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Orbital and conjunctival nontuberculous mycobacteria infection


1 Department of Ophthalmology, Taipei City Hospital, Taipei, Taiwan
2 Department of Ophthalmology, Taipei City Hospital; Institute of Public Health, National Yang-Ming University, Taipei, Taiwan
3 Department of Ophthalmology, Taipei City Hospital; Department of Ophthalmology, National Taiwan University Hospital, Taipei, Taiwan

Correspondence Address:
Zoe Tzu-Yi Chen,
Taipei City Hospital, No. 145, Zhengzhou Road, Datong District, Taipei City 10341
Taiwan
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Source of Support: None, Conflict of Interest: None

DOI: 10.4103/2211-5056.354534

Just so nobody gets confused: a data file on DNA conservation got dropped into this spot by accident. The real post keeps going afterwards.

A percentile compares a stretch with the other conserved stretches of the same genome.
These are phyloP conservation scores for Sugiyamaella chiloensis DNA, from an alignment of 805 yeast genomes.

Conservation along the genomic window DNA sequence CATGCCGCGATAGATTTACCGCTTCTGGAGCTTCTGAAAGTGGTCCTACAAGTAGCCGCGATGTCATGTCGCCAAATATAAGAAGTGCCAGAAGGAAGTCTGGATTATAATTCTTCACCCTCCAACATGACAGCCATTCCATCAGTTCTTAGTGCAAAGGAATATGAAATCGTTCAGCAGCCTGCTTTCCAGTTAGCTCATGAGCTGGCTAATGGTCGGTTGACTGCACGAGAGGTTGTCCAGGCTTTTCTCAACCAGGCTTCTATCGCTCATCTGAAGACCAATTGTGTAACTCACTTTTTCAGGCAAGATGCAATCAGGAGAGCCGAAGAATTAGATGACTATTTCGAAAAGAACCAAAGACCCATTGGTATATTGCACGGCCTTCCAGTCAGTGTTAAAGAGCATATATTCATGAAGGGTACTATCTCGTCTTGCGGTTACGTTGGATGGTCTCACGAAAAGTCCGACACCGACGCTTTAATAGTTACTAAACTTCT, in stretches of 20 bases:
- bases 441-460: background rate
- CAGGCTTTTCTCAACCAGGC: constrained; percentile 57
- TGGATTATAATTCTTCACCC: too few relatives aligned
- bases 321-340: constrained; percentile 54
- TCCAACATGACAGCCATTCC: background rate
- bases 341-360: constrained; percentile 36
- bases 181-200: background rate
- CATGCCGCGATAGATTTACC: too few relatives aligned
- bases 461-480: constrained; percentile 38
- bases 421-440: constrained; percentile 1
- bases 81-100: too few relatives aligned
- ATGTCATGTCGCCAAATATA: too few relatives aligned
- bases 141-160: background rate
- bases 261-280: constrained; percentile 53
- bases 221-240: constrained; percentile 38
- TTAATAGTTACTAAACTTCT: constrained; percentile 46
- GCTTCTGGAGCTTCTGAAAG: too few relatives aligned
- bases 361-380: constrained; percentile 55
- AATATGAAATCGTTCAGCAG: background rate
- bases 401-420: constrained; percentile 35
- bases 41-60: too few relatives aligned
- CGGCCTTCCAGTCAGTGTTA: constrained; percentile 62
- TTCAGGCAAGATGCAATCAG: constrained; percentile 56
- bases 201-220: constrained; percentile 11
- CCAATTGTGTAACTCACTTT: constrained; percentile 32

A 64-year-old female developed refractory red-eye with itching and watery discharge 2 weeks after being injured by a comb in the left eye. It presented as diffuse pinkish thickening of the bulbar conjunctiva. Biopsy and histological examinations revealed granulomatous inflammation with microgranuloma. Acid-fast-positive bacilli were found within the tissue, which was identified by culture 5 weeks later as Mycobacterium Abscessus. The orbital computed tomography with contrast medium showed irregular enhancement with an ill-defined margin along the inferior sclera. Due to symptomatic and recurrent bulbar conjunctival thickening and abscess-like lesion formations, wide excision of the conjunctival and orbital granuloma with amniotic membrane transplantation was performed twice. Conjunctiva inflammation subsided after the surgical treatment was combined with 4 months of topical and parenteral antimycobacterial treatment. The presentation, diagnosis, and treatment of ocular nontuberculous mycobacterial (NTM) infection will be discussed in this article. NTM can cause infections of all adnexal and ocular tissues in patients with ocular trauma or surgical history. The pathological findings were granulomatous inflammation without true caseating. Periocular cutaneous, adnexal, and orbital NTM infections remain rare and require surgical debridement and long-term parenteral antibiotic therapy.


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